If only people still read Solzhenitsyn.

As Belgrade got darker and it began to get cold, I threw on a coat. “Are you okay?” Jorge asked with concern.

“Of course,” I told him. “I’m Canadian. This isn’t that cold.”

He smiled. “Good,” he said. “I do not want to carry you on my soul after.”

Carry you on my soul after. What a beautiful way of putting it. In broken English, Jorge had found the perfect way of encapsulating our responsibility to one another. Shared humanity means shared responsibility. We have to bear one another’s burdens. Love our neighbors. Carry the responsibility for those around us on our souls. As soon as I could, I wrote those words down in my notebook to remember and reflect.

Nations and cultures are a fragile thing, especially when we forget the urgency and necessity of our responsibility to our society’s victims. In some places, the killing is loud, brash, and obvious. In others, we murder softly and tiny humans pass from this life with barely a whisper. But in every place, we must not allow the voices of our consciences be overwhelmed by the enormity of reality. In every place, our duty is the same. For the words of Aleksandr Solzhenitsyn are still as true as they were all those years ago: “Gradually it was disclosed to me that the line separating good and evil passes not through states, not between classes, nor between political parties—but through every human heart.”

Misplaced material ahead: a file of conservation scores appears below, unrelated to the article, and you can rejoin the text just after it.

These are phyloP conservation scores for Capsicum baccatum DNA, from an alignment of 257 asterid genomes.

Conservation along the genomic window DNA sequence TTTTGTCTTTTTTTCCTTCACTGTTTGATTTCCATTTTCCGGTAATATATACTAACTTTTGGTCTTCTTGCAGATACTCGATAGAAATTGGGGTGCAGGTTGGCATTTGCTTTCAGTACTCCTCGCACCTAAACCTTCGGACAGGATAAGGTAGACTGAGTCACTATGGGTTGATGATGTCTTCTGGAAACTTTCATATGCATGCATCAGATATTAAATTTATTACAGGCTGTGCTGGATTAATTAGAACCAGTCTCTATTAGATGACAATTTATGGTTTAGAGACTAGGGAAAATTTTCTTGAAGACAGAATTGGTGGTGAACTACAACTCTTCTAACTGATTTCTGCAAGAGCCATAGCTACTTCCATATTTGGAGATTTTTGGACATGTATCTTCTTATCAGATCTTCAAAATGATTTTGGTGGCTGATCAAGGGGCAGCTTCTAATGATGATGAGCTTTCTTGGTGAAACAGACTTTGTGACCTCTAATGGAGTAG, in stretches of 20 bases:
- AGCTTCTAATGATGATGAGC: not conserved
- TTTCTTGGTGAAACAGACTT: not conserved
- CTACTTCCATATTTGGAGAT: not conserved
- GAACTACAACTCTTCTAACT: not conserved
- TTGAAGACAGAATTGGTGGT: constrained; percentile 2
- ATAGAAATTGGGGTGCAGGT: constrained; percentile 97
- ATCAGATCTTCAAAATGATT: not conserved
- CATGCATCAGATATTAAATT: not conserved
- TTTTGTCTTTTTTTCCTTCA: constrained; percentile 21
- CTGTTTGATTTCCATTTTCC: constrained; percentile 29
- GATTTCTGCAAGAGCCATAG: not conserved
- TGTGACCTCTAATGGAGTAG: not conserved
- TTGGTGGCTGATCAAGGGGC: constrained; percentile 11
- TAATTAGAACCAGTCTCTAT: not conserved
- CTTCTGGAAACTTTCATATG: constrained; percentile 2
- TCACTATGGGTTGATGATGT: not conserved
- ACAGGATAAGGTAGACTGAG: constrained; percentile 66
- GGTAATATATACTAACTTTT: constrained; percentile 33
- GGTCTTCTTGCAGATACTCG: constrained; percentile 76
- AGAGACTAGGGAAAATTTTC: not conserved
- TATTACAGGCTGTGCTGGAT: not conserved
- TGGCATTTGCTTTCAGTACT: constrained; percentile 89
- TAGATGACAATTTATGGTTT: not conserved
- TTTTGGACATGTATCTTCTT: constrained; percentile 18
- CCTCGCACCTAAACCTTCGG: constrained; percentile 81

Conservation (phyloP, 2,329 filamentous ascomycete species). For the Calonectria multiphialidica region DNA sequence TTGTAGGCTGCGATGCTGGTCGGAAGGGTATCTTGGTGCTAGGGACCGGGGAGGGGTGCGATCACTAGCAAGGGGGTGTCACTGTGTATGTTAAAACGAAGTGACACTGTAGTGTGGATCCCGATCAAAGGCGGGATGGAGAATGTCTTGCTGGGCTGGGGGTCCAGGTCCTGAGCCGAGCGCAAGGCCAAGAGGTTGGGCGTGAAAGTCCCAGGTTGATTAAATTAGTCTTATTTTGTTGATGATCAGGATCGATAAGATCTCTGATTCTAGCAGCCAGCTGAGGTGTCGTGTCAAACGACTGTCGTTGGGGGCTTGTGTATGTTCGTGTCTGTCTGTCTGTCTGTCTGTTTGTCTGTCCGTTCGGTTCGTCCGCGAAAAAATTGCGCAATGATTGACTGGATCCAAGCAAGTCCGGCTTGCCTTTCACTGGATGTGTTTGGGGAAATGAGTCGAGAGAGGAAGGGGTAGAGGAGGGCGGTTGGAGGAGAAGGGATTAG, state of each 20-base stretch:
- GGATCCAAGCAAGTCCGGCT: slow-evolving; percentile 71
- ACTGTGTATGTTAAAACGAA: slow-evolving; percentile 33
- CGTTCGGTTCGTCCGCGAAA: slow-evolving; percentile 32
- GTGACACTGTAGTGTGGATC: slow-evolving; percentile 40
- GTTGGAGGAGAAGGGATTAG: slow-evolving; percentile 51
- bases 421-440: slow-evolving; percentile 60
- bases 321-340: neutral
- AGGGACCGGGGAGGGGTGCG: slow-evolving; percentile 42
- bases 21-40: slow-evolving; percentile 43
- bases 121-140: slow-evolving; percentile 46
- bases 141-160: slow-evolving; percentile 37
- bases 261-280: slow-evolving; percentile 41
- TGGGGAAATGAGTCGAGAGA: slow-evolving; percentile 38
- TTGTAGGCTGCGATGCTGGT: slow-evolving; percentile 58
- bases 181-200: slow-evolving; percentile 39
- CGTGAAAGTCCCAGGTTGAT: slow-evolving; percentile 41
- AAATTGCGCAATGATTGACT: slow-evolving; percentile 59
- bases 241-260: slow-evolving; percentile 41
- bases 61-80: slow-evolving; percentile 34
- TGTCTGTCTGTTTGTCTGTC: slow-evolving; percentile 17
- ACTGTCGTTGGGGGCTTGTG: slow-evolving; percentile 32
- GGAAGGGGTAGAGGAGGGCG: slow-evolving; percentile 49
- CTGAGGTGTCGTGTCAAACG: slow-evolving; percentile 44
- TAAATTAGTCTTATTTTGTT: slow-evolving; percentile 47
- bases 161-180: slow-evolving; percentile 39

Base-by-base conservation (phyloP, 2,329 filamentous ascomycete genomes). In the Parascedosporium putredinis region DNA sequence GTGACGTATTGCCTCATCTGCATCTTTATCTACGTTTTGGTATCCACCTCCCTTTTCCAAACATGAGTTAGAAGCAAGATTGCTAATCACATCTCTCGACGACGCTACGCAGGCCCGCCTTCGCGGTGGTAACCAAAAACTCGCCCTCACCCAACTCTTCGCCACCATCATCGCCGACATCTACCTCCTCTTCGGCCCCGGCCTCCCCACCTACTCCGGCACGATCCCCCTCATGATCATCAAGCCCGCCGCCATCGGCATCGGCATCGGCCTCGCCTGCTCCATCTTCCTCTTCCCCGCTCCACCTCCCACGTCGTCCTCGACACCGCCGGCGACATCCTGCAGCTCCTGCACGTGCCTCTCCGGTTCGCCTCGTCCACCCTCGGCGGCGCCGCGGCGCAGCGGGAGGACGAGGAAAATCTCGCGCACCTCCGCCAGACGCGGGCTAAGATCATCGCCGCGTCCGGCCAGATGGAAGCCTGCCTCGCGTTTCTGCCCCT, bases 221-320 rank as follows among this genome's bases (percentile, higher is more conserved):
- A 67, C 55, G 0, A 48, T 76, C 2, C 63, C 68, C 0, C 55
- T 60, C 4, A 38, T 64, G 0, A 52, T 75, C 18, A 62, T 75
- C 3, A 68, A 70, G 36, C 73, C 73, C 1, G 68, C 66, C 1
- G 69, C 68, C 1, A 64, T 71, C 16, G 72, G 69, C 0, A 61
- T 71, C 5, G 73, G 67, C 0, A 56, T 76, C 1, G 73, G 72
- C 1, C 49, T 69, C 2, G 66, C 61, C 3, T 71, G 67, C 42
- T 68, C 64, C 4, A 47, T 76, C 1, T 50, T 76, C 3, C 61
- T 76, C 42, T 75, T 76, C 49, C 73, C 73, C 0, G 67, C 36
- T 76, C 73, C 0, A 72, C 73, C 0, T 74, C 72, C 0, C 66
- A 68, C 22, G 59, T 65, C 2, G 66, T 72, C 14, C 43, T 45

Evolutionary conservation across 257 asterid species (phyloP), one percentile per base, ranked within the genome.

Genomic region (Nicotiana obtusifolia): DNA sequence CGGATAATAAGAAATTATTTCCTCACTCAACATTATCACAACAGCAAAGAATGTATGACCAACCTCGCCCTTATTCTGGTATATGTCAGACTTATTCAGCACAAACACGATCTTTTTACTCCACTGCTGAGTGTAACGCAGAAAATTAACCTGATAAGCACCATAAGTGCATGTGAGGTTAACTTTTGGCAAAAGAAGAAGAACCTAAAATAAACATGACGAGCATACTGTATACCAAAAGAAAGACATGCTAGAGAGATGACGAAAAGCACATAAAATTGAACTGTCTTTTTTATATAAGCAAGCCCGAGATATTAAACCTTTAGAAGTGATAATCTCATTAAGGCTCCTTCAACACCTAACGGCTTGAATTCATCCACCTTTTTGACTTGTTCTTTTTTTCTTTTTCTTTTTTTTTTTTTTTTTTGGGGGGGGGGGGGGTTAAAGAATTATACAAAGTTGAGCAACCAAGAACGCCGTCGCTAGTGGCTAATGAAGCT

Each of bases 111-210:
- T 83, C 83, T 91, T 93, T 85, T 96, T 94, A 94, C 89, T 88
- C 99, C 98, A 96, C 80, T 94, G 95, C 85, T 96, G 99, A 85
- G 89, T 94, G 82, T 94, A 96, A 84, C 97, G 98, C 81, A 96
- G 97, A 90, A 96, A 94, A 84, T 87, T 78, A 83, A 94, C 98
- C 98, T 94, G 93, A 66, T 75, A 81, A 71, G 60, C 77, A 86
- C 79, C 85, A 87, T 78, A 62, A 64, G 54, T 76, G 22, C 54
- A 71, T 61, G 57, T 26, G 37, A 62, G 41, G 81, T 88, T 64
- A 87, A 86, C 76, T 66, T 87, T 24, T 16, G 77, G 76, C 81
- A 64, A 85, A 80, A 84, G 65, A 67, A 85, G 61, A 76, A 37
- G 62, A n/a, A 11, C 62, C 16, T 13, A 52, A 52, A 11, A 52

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Jonathon Van Maren

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Jonathon Van Maren is a public speaker, writer, and pro-life activist. His commentary has been translated into more than eight languages and published widely online as well as print newspapers such as the Jewish Independent, the National Post, the Hamilton Spectator and others. He has received an award for combating anti-Semitism in print from the Jewish organization B’nai Brith. His commentary has been featured on CTV Primetime, Global News, EWTN, and the CBC as well as dozens of radio stations and news outlets in Canada and the United States.

He speaks on a wide variety of cultural topics across North America at universities, high schools, churches, and other functions. Some of these topics include abortion, pornography, the Sexual Revolution, and euthanasia. Jonathon holds a Bachelor of Arts Degree in history from Simon Fraser University, and is the communications director for the Canadian Centre for Bio-Ethical Reform.

Jonathon’s first book, The Culture War, was released in 2016.